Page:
This diet could reduce testosterone levels in men

A recent study shows that low fat diets could cause a decrease in testosterone levels in men by 10 to 15 percent.

This diet could reduce testosterone levels in men
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A new study has drawn a link between the consumption of less fat to a reduction in testosterone levels in men.

The research, conducted by the University of Worcester and published in The Journal of Steroid Biochemistry and Molecular Biology found that men who have less fat in their diets could see their testosterone levels decrease by 10-15 percent.

Optimal testosterone levels are critical to men’s health as they help reduce the risks of heart disease, diabetes, and Alzheimer’s disease.

Low testosterone levels can negatively affect athletic performance, mental and sexual health in men.

The study

The research combined the results of six well-controlled studies with a total of 206 participants. These studies first put men on a high fat diet (40% fat), and then transferred them to a low fat diet (20% fat), and found their testosterone levels decreased by 10 to 15% on average.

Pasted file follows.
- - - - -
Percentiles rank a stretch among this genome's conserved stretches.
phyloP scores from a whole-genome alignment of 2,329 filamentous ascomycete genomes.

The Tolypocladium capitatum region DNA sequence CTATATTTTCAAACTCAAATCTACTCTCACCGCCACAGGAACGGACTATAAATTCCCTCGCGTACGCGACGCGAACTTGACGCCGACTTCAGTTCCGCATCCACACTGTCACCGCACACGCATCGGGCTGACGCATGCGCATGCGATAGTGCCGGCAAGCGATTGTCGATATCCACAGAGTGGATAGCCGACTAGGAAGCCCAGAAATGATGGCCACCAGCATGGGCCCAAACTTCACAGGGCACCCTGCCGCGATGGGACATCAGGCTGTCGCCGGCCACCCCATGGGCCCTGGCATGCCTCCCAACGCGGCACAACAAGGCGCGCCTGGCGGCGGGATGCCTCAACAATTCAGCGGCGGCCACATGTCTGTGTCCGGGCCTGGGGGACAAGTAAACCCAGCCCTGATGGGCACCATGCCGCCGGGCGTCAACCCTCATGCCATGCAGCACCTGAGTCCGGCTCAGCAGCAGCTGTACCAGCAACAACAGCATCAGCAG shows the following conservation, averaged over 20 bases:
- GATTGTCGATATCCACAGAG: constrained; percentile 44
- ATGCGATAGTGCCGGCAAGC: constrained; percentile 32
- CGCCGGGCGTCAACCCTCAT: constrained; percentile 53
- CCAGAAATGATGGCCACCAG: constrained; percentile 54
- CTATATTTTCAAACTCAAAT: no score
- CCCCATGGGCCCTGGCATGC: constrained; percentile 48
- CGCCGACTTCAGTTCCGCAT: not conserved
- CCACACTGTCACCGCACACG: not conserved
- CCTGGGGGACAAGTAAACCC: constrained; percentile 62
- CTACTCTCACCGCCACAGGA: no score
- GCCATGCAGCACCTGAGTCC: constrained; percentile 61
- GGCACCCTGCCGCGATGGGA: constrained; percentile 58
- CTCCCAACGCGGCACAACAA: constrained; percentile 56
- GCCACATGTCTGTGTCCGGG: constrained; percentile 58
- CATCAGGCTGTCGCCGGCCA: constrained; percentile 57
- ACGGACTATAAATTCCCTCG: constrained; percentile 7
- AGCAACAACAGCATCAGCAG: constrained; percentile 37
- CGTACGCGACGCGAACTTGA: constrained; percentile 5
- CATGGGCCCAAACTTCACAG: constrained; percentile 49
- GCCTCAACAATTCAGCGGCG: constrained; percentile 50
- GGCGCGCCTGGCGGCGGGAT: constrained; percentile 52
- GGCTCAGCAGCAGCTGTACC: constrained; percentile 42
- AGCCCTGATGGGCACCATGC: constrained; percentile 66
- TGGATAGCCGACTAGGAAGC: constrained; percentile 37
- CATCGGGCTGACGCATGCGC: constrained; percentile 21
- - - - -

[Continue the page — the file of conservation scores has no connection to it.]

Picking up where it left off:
Particularly bad were vegetarian low fat diets causing decreases in testosterone up to 26%.

The author of the research stated that further scientific investigation needs to be done in this important area. Joseph Whittaker, lead researcher said:

Ideally, we would like to see a few more studies to confirm our results. However, these studies may never come, normally researchers want to find new results, not replicate old ones. In the meantime, men with low testosterone would be wise to avoid low fat diets.

Low fat vs low carb

Dietary fat is a controversial topic in nutritional science, with proponents of various diets often in disagreement.

According to this new research, more studies ought to be carried to weigh the benefits of low fat diets such as reduced cholesterol levels against the potential downsides, i.e. decreased testosterone levels.

Traditional dietary guidelines have focused on limiting fat intake, with the current UK guidelines limiting fat intake to less than 35% of total calories.

However, as more research on the benefits of high fat, low carbohydrate diets is done, this traditional view is coming under increasing scrutiny.